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    Blog — New Paltz

    Rhett Miller of Old 97s Talks About Why Ryan Cronin

    Rhett Miller of Old 97s Talks About Why Ryan Cronin

    "Ryan Cronin is a weirdo. Through and through. The real deal.

    I moved to the Hudson Valley in 2003 because my wife and I had fallen in love with the bucolic tranquility of the region. It seemed like a great place to raise kids. But I worried that I wouldn't be able to find any quality weirdos.

    I wound up shortly thereafter invited by a mutual friend to a party at the Cronin compound and couldn't believe my luck. Here was the best kind of weirdo, a SUPREMELY TALENTED weirdo.

    Ryan Cronin doesn't paint for money or glory or acclaim. He paints because HE HAS TO. And his work has earned him money and glory and acclaim, but if it hadn't he would still be out there in his ramshackle studio slathering layers of Rustoleum onto 4'x4' wooden squares.

    His work is deceptively simple, incorporating bold images and occasional provocative snippets of text. The Cronin that hangs in my living room is a window into an alternate universe, simultaneously familiar and surreal. A dreamlike quality permeates his style, offering fragmented, funky glimpses into our collective unconscious. I'm a huge fan.

    This world of ours always needs more weirdos, but for now, thank god we have Ryan Cronin."


    -Rhett Miller, Singer/Songwriter & Frontman for the Old 97s  

    Eric Gullickson of Mohonk Mountain House Talks About Why Ryan Cronin

    Art in Mohonk Mountain House

    “At a time when the world continues to be increasingly complex, Ryan’s work for me represents a more simple, raw and refreshingly honest application. It’s interesting how people often want to make sense out of a piece of art or a particular painting – they seem uncomfortable unless they understand it and make terms with what it represents for them – this is not how I choose to interpret Ryan’s work.  I appreciate his unapologetic in-your-face style – it reminds me to take more time enjoying my own creative process and in turn rely less on others interpretations of the outcome.”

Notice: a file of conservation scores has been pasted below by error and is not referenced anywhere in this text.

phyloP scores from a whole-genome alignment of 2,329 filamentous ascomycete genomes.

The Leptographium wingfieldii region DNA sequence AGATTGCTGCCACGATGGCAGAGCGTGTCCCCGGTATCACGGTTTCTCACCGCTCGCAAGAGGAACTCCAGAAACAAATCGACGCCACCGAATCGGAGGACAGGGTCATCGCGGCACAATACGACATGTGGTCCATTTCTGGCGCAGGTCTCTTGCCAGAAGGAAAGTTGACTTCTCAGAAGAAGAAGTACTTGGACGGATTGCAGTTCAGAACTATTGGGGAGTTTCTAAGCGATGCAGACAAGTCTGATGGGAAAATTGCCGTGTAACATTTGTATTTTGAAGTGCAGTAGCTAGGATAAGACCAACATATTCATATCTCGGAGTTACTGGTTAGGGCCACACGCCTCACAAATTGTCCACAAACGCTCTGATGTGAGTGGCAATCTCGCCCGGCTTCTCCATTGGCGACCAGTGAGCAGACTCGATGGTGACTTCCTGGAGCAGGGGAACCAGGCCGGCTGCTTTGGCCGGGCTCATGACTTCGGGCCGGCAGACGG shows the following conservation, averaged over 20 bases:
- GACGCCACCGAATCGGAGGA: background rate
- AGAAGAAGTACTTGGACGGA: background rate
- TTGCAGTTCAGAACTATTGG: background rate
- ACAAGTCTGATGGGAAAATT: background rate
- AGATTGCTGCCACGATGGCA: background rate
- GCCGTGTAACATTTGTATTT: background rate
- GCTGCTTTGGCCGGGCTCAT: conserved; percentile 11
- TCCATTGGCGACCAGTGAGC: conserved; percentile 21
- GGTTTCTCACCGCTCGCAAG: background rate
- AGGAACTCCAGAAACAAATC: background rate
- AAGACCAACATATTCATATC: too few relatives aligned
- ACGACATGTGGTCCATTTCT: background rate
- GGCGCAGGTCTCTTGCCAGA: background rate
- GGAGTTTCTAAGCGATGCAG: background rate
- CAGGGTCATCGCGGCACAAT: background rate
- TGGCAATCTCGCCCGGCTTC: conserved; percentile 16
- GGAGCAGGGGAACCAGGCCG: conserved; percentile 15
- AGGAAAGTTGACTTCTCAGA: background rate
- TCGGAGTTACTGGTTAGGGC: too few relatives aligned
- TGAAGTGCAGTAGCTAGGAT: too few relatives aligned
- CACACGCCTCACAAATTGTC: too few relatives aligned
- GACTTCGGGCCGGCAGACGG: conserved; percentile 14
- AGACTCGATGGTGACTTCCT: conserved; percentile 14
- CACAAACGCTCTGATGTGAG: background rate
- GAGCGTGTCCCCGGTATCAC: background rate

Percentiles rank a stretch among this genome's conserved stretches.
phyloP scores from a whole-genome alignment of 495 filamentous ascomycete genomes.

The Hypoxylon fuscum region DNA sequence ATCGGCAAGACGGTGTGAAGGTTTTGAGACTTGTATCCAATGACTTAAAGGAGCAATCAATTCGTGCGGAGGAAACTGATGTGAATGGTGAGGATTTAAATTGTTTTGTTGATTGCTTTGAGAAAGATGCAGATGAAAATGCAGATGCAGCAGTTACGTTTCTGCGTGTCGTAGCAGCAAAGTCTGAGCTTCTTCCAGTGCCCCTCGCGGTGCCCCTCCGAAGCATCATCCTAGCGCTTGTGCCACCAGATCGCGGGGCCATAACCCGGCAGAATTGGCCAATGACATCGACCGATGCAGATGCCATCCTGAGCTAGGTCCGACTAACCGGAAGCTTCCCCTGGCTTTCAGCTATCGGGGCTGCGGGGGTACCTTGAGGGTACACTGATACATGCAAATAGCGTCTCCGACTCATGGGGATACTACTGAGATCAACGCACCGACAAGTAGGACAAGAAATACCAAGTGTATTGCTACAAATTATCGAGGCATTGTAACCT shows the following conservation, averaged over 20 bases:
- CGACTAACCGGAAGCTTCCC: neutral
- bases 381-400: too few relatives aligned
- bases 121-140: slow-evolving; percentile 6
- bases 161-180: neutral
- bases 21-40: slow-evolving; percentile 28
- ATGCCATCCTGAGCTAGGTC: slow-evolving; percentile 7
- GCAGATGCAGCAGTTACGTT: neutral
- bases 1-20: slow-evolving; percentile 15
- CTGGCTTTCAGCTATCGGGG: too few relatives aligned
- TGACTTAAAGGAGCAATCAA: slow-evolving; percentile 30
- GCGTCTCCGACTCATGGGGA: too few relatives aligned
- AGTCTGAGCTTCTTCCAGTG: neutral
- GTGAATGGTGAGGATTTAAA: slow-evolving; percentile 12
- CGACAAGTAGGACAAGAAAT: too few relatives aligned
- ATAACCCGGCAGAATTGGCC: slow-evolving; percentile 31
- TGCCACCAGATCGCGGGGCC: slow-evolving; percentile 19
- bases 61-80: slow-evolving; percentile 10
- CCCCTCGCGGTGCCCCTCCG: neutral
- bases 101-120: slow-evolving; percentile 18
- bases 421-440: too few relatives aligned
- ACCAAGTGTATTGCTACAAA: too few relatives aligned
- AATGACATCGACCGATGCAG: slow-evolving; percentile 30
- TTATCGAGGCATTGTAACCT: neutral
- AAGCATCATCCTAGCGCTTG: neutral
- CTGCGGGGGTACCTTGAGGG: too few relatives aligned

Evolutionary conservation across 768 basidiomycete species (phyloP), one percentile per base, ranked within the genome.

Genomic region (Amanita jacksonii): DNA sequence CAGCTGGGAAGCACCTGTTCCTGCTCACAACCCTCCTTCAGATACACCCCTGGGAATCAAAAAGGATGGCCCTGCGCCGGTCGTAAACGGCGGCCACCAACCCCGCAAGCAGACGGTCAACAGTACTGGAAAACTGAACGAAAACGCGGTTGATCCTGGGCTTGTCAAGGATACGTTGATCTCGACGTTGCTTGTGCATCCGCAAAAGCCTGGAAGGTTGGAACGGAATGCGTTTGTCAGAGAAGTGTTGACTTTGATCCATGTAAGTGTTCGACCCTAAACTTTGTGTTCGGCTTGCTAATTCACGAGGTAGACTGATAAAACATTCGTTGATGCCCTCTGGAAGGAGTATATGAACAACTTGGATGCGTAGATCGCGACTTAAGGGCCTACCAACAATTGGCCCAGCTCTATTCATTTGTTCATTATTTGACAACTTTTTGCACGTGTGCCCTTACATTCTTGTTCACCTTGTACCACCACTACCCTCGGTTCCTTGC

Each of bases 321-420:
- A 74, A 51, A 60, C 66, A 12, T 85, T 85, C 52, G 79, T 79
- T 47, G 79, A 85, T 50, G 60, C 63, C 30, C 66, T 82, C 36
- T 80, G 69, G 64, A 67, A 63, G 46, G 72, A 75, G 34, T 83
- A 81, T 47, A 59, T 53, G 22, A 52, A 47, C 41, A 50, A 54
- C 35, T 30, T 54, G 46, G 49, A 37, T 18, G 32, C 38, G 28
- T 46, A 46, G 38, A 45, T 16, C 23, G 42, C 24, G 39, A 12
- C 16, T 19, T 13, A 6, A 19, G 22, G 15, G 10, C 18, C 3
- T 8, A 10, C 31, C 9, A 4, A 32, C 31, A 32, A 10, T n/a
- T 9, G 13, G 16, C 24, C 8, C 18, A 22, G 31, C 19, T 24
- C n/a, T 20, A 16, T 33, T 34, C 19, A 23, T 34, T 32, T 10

Eric Gullickson, Vice President and General Manager

    Mohonk Mountain House

    Expect A Bike

    Expect A Bike

    You may have noticed ‘Expect A Bike Ahead’ lawn signs have been popping up all over New Paltz and the surrounding area. In fact, there are more than 100 of these signs but not because CronartUSA put them out there.

    It all started with Art.

    In September of 2016, Gaby O’Shea was struck by a vehicle and suffered life-threatening injuries. The New Paltz community quickly gathered around Gaby and her family and organized a fundraiser to aid in her recovery and to spark dialogue between motorist and cyclist regarding bike safety. Ryan Cronin offered to create a piece of art and sell it with a portion of the sale going directly to Gaby and her family. ‘Expect A Bike Ahead’ was born and was sold before the paint was dry to one of Cronin’s collectors.

    Art for the world we live in.
    Fast forward several months and Cronin was approached by the Bike Ped Committee and Gaby’s father, Stephen O’Shea asking to use the image for a project they had in mind.

    Ryan Cronin agreed. He’s is a firm believer that art should be in and of the world we live in. It should be a part of our everyday experience, offering us new ways to view the world, and ultimately inspiring dialogue. Turning his piece ‘Expect A Bike’ into a real sign, felt like a really good opportunity to demonstrate this.

    The conversation is growing.

    Two years after creating the artwork, it has been turned in to lawn signs that people are seeing all around town, thanks to the support of O’Connor & Partners, PLLC.  There are conversations all over social media and in the community; “What is this sign?”, “Where did it come from?”, “Where can I get one for my lawn/driveway?”. Some are appalled by it, others embrace it. Cronin is less concerned about people’s responses and is focused on how the image has created a whirlwind of good, bad, and ugly dialogue. In his mind, the piece has accomplished exactly what he intended it to do; get people to pay attention and talk.

    The power of the ‘Expect A Bike’ painting lies in the act of collaboration with the community and the social by-product more than in the physical work itself— in essence, the social interaction is the art and the impact of the project goes beyond the original piece.  We didn’t set out to create a sign but all of Ryan’s work is intended to strike a dialogue and conversation. We are very happy with the power of this piece to do just that.